Personal life

Tim Holland was divorced four or five times, according to his daughter. Models Joanna Ulrich and Simone Terweij were two of his former spouses. He fathered two children: his son, Joe, predeceased him; his daughter, Vanessa, is the mother of one granddaughter, Stephanie. [13] Holland's last marriage was to Nancy Zorn in 1982, and they were still married at the time of his death 28 years later. [16]


Tim Holland died on March 10, 2010, of emphysema at his home in West Palm Beach, Florida. [17]

See also

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  1. 1 2 3 Gray, Francine du Plessix: New Yorker Magazine, January 14, 1974, Talk of the Town, Backgammon
  2. 1 2 "Beginning Backgammon by Tim Holland | Backgammon Books | Backgammon for Beginners". Archived from the original on 2011-07-07. Retrieved 2009-07-16. Backgammon for Beginners, Book: Beginning Backgammon
  3. "Backgammon Nullo Play". Archived from the original on 2009-10-14. Retrieved 2009-07-16. Golden Riviera website, Backgammon World Championships
  4. "Tim Holland". Archived from the original on 2008-08-21. Retrieved 2009-07-16. OnLineBackgammon, Tim Holland
  5. Hevesi, Dennis: “Tim Holland, Backgammon Master, Dies at 79” New York Times, March 16, 2010
  6. Bradshaw, Jon: Fast Company, page 132, Vintage Books, 1987, ISBN   0-394-75618-5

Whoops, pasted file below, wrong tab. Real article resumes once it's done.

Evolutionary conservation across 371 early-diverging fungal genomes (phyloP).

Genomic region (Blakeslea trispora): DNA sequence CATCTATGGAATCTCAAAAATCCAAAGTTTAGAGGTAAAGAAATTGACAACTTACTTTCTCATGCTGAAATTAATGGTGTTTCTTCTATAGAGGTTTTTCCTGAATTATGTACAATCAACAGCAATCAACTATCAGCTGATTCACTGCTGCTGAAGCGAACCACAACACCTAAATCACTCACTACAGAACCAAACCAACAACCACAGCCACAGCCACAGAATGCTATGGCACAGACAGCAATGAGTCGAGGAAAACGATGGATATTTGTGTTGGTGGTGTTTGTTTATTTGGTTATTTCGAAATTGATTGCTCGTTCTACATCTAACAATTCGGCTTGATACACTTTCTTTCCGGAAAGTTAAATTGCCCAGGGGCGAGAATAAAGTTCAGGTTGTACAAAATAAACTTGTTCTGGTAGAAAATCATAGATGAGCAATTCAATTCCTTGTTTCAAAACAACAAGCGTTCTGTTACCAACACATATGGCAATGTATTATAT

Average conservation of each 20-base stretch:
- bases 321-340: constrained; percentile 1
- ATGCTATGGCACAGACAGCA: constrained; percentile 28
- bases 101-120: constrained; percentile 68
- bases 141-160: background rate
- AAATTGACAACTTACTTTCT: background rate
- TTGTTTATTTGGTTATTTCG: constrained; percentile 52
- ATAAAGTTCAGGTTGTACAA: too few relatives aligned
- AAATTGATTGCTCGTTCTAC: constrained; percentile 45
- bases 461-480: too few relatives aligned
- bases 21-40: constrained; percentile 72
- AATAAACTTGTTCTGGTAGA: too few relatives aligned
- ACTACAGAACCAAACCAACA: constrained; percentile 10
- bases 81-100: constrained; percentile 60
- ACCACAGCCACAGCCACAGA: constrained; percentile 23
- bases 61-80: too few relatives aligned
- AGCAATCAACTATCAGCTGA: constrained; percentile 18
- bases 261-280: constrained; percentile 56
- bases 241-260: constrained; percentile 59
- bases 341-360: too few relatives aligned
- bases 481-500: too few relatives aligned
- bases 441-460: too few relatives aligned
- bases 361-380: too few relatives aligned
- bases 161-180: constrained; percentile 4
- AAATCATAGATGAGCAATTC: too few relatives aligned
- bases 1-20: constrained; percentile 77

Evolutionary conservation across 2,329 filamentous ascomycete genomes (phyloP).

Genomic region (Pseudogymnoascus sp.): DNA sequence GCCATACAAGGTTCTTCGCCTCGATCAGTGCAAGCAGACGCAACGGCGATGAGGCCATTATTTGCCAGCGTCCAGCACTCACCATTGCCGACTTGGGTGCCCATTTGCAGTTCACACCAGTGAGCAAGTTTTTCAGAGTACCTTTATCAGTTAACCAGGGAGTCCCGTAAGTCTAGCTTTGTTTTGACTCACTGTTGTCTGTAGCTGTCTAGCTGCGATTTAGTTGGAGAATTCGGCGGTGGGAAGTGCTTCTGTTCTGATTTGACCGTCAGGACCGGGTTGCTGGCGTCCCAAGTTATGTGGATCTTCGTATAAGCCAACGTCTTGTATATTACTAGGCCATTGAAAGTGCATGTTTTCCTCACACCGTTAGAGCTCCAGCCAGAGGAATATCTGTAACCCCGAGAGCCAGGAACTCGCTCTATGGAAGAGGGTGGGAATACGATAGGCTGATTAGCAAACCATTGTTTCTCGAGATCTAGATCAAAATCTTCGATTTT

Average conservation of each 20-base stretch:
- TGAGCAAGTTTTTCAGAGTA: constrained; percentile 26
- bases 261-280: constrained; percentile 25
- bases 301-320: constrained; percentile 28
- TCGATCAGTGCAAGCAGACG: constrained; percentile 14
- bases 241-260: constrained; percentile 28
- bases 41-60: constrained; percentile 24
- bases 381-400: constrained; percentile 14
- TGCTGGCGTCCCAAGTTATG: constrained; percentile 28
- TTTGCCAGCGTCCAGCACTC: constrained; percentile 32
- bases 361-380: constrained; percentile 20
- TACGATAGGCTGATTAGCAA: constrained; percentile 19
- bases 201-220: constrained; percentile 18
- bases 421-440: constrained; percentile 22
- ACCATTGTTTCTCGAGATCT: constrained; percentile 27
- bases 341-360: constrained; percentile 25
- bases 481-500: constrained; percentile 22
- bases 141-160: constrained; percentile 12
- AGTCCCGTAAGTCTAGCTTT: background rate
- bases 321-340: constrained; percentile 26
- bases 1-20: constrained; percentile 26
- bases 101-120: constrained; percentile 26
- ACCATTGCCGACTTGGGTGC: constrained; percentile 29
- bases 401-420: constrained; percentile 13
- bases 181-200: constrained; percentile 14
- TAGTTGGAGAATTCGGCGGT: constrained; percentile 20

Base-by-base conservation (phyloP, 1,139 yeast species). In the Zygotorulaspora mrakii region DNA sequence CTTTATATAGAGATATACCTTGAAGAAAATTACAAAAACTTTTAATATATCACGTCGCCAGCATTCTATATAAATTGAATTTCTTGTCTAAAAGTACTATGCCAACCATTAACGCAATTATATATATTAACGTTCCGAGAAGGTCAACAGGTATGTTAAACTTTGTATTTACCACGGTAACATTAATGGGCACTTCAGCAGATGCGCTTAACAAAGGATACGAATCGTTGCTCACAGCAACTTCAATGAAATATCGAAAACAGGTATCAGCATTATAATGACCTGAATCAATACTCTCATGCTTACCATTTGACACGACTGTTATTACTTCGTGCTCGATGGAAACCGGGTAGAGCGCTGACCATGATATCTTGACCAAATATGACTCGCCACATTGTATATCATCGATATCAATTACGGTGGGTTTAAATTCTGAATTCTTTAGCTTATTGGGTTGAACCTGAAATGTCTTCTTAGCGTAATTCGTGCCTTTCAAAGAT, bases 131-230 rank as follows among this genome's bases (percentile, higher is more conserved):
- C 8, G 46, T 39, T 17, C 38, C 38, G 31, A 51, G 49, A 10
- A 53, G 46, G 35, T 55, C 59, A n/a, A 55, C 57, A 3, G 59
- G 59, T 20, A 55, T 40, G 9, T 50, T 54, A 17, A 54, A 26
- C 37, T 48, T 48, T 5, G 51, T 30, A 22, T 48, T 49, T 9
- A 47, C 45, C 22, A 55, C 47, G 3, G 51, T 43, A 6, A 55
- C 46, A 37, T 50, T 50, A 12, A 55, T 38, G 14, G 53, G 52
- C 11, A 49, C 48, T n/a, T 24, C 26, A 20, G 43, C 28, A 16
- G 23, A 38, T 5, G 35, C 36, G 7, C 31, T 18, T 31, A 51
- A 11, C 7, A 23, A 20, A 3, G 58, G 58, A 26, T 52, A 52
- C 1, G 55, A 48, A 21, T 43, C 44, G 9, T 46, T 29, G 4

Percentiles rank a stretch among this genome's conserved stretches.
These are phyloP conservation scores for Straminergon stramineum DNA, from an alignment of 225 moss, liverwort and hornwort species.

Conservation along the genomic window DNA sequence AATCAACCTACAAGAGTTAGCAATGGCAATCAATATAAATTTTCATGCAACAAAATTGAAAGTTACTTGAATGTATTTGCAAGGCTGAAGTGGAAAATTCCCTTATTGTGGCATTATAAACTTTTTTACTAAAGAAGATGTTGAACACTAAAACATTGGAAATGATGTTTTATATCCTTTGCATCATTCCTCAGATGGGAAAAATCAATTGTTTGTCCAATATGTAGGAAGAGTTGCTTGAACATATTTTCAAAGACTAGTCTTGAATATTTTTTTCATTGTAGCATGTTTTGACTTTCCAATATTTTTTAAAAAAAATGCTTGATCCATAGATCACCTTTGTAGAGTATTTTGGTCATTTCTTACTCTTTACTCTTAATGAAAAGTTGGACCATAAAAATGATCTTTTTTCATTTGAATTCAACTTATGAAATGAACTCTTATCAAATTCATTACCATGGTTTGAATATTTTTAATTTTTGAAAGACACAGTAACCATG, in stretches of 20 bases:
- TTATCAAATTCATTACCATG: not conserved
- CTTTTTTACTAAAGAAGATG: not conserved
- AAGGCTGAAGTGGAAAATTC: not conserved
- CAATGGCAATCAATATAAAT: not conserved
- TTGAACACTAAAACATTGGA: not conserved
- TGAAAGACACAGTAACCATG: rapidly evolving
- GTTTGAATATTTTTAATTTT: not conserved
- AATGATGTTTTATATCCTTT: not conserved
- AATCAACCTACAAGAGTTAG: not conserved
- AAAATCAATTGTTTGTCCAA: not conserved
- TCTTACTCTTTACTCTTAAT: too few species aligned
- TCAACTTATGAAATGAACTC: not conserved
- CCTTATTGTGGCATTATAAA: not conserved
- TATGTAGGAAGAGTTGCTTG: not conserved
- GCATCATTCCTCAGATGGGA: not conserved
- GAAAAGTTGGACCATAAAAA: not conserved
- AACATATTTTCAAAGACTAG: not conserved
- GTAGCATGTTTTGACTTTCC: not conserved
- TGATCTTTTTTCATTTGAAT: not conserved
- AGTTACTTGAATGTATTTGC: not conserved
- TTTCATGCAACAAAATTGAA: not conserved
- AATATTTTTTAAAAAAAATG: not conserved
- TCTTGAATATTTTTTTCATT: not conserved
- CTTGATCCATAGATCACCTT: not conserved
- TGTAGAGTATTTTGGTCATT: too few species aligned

7. Bradshaw, Jon: Fast Company, pages 136, Vintage Books, 1987, ISBN   0-394-75618-5
  8. Bradshaw, Jon: Fast Company, pages 136–7, Vintage Books, 1987, ISBN   0-394-75618-5
  9. Bradshaw, Jon: Fast Company, page 137, Vintage Books, 1987, ISBN   0-394-75618-5
  10. Bradshaw, Jon: Fast Company, pages 140, Vintage Books, 1987, ISBN   0-394-75618-5
  11. 1 2 http://www.gammonlife.com/news/the_inventor_of_doubling_in_backgammon.htm GammonLife
  12. "The Father of Modern Backgammon - GammonVillage Magazine".
  13. 1 2 3 Weintraub, Bernard: New York Times, January 13, 1966-AN OLD, OLD GAME GAINS NEW FAVOR; Urge to Play Backgammon Sweeping Men's Clubs
  14. http://www.play65.com/World-Backgammon-Championships-History.html Play65.com, World Backgammon Championships
  15. Margriel, Paul: New York Times, January 26, 1978-Backgammon: Racing for the Moon – While Calculating
  16. 1 2 Sedensky, Matt: “World backgammon champion Tim Holland dies at 79” Palm Beach Post, March 11, 2010
  17. Matt Sedensky (March 11, 2010). "World backgammon champion Tim Holland dies at 79". Associated Press . Retrieved March 11, 2010.